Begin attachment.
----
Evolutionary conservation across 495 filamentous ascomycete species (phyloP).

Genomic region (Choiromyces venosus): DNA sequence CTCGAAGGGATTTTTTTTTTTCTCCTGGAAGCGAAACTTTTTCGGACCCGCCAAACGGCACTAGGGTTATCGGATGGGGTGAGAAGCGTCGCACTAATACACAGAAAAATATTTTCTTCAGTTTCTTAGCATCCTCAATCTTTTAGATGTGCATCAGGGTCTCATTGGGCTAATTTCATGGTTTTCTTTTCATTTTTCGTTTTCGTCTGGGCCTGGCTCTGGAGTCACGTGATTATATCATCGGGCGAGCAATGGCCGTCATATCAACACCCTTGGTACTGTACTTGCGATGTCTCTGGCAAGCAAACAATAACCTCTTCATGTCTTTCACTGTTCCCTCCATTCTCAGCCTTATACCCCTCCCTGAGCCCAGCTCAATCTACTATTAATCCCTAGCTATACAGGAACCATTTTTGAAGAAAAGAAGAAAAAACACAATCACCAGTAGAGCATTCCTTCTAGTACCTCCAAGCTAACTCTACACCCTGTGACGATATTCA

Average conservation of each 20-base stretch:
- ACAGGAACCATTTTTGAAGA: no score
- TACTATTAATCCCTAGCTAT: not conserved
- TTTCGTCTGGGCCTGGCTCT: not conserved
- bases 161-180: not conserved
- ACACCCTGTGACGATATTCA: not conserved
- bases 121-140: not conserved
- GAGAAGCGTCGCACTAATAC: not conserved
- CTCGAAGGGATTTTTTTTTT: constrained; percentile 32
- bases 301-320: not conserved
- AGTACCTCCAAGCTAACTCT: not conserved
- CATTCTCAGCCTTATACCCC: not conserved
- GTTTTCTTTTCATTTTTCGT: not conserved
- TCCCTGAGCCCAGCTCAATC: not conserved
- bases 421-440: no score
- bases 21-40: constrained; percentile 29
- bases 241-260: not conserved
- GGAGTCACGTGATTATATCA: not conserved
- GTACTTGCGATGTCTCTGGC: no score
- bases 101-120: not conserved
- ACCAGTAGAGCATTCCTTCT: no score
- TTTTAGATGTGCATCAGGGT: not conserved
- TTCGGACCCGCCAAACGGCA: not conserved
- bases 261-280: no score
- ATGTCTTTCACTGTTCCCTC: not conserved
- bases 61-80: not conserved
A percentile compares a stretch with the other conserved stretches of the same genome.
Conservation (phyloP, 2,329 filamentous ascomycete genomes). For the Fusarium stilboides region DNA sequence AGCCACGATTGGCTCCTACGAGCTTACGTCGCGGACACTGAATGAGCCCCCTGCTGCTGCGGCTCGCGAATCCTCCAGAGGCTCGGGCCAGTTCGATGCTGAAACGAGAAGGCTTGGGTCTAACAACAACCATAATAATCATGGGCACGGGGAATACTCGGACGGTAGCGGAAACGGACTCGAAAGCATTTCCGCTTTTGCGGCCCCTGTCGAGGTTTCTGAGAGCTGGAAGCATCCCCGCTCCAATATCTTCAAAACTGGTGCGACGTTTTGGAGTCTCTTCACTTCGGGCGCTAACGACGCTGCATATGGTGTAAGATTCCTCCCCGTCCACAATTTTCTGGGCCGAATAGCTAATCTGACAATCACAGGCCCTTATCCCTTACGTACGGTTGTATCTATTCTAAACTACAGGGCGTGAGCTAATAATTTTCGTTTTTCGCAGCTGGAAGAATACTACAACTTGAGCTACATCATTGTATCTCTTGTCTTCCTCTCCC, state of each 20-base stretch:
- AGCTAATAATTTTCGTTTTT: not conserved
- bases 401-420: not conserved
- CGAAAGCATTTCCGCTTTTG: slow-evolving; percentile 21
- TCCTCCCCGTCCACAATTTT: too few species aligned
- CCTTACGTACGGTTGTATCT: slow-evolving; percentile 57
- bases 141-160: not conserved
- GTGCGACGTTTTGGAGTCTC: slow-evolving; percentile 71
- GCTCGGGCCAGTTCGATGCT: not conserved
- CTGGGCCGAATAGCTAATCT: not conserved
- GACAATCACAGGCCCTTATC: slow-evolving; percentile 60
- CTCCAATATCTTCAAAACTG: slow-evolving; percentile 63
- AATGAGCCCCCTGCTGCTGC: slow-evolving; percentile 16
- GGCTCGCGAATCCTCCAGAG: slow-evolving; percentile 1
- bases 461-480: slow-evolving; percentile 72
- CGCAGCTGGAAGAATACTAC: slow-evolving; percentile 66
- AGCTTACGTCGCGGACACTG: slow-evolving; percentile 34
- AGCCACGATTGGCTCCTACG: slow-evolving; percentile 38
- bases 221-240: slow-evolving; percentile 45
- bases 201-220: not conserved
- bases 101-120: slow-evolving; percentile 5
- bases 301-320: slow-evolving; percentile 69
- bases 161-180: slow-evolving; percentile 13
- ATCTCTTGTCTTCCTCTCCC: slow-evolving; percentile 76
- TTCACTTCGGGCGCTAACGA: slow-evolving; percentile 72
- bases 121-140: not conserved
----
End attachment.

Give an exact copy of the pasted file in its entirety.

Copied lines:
Evolutionary conservation across 495 filamentous ascomycete species (phyloP).

Genomic region (Choiromyces venosus): DNA sequence CTCGAAGGGATTTTTTTTTTTCTCCTGGAAGCGAAACTTTTTCGGACCCGCCAAACGGCACTAGGGTTATCGGATGGGGTGAGAAGCGTCGCACTAATACACAGAAAAATATTTTCTTCAGTTTCTTAGCATCCTCAATCTTTTAGATGTGCATCAGGGTCTCATTGGGCTAATTTCATGGTTTTCTTTTCATTTTTCGTTTTCGTCTGGGCCTGGCTCTGGAGTCACGTGATTATATCATCGGGCGAGCAATGGCCGTCATATCAACACCCTTGGTACTGTACTTGCGATGTCTCTGGCAAGCAAACAATAACCTCTTCATGTCTTTCACTGTTCCCTCCATTCTCAGCCTTATACCCCTCCCTGAGCCCAGCTCAATCTACTATTAATCCCTAGCTATACAGGAACCATTTTTGAAGAAAAGAAGAAAAAACACAATCACCAGTAGAGCATTCCTTCTAGTACCTCCAAGCTAACTCTACACCCTGTGACGATATTCA

Average conservation of each 20-base stretch:
- ACAGGAACCATTTTTGAAGA: no score
- TACTATTAATCCCTAGCTAT: not conserved
- TTTCGTCTGGGCCTGGCTCT: not conserved
- bases 161-180: not conserved
- ACACCCTGTGACGATATTCA: not conserved
- bases 121-140: not conserved
- GAGAAGCGTCGCACTAATAC: not conserved
- CTCGAAGGGATTTTTTTTTT: constrained; percentile 32
- bases 301-320: not conserved
- AGTACCTCCAAGCTAACTCT: not conserved
- CATTCTCAGCCTTATACCCC: not conserved
- GTTTTCTTTTCATTTTTCGT: not conserved
- TCCCTGAGCCCAGCTCAATC: not conserved
- bases 421-440: no score
- bases 21-40: constrained; percentile 29
- bases 241-260: not conserved
- GGAGTCACGTGATTATATCA: not conserved
- GTACTTGCGATGTCTCTGGC: no score
- bases 101-120: not conserved
- ACCAGTAGAGCATTCCTTCT: no score
- TTTTAGATGTGCATCAGGGT: not conserved
- TTCGGACCCGCCAAACGGCA: not conserved
- bases 261-280: no score
- ATGTCTTTCACTGTTCCCTC: not conserved
- bases 61-80: not conserved
A percentile compares a stretch with the other conserved stretches of the same genome.
Conservation (phyloP, 2,329 filamentous ascomycete genomes). For the Fusarium stilboides region DNA sequence AGCCACGATTGGCTCCTACGAGCTTACGTCGCGGACACTGAATGAGCCCCCTGCTGCTGCGGCTCGCGAATCCTCCAGAGGCTCGGGCCAGTTCGATGCTGAAACGAGAAGGCTTGGGTCTAACAACAACCATAATAATCATGGGCACGGGGAATACTCGGACGGTAGCGGAAACGGACTCGAAAGCATTTCCGCTTTTGCGGCCCCTGTCGAGGTTTCTGAGAGCTGGAAGCATCCCCGCTCCAATATCTTCAAAACTGGTGCGACGTTTTGGAGTCTCTTCACTTCGGGCGCTAACGACGCTGCATATGGTGTAAGATTCCTCCCCGTCCACAATTTTCTGGGCCGAATAGCTAATCTGACAATCACAGGCCCTTATCCCTTACGTACGGTTGTATCTATTCTAAACTACAGGGCGTGAGCTAATAATTTTCGTTTTTCGCAGCTGGAAGAATACTACAACTTGAGCTACATCATTGTATCTCTTGTCTTCCTCTCCC, state of each 20-base stretch:
- AGCTAATAATTTTCGTTTTT: not conserved
- bases 401-420: not conserved
- CGAAAGCATTTCCGCTTTTG: slow-evolving; percentile 21
- TCCTCCCCGTCCACAATTTT: too few species aligned
- CCTTACGTACGGTTGTATCT: slow-evolving; percentile 57
- bases 141-160: not conserved
- GTGCGACGTTTTGGAGTCTC: slow-evolving; percentile 71
- GCTCGGGCCAGTTCGATGCT: not conserved
- CTGGGCCGAATAGCTAATCT: not conserved
- GACAATCACAGGCCCTTATC: slow-evolving; percentile 60
- CTCCAATATCTTCAAAACTG: slow-evolving; percentile 63
- AATGAGCCCCCTGCTGCTGC: slow-evolving; percentile 16
- GGCTCGCGAATCCTCCAGAG: slow-evolving; percentile 1
- bases 461-480: slow-evolving; percentile 72
- CGCAGCTGGAAGAATACTAC: slow-evolving; percentile 66
- AGCTTACGTCGCGGACACTG: slow-evolving; percentile 34
- AGCCACGATTGGCTCCTACG: slow-evolving; percentile 38
- bases 221-240: slow-evolving; percentile 45
- bases 201-220: not conserved
- bases 101-120: slow-evolving; percentile 5
- bases 301-320: slow-evolving; percentile 69
- bases 161-180: slow-evolving; percentile 13
- ATCTCTTGTCTTCCTCTCCC: slow-evolving; percentile 76
- TTCACTTCGGGCGCTAACGA: slow-evolving; percentile 72
- bases 121-140: not conserved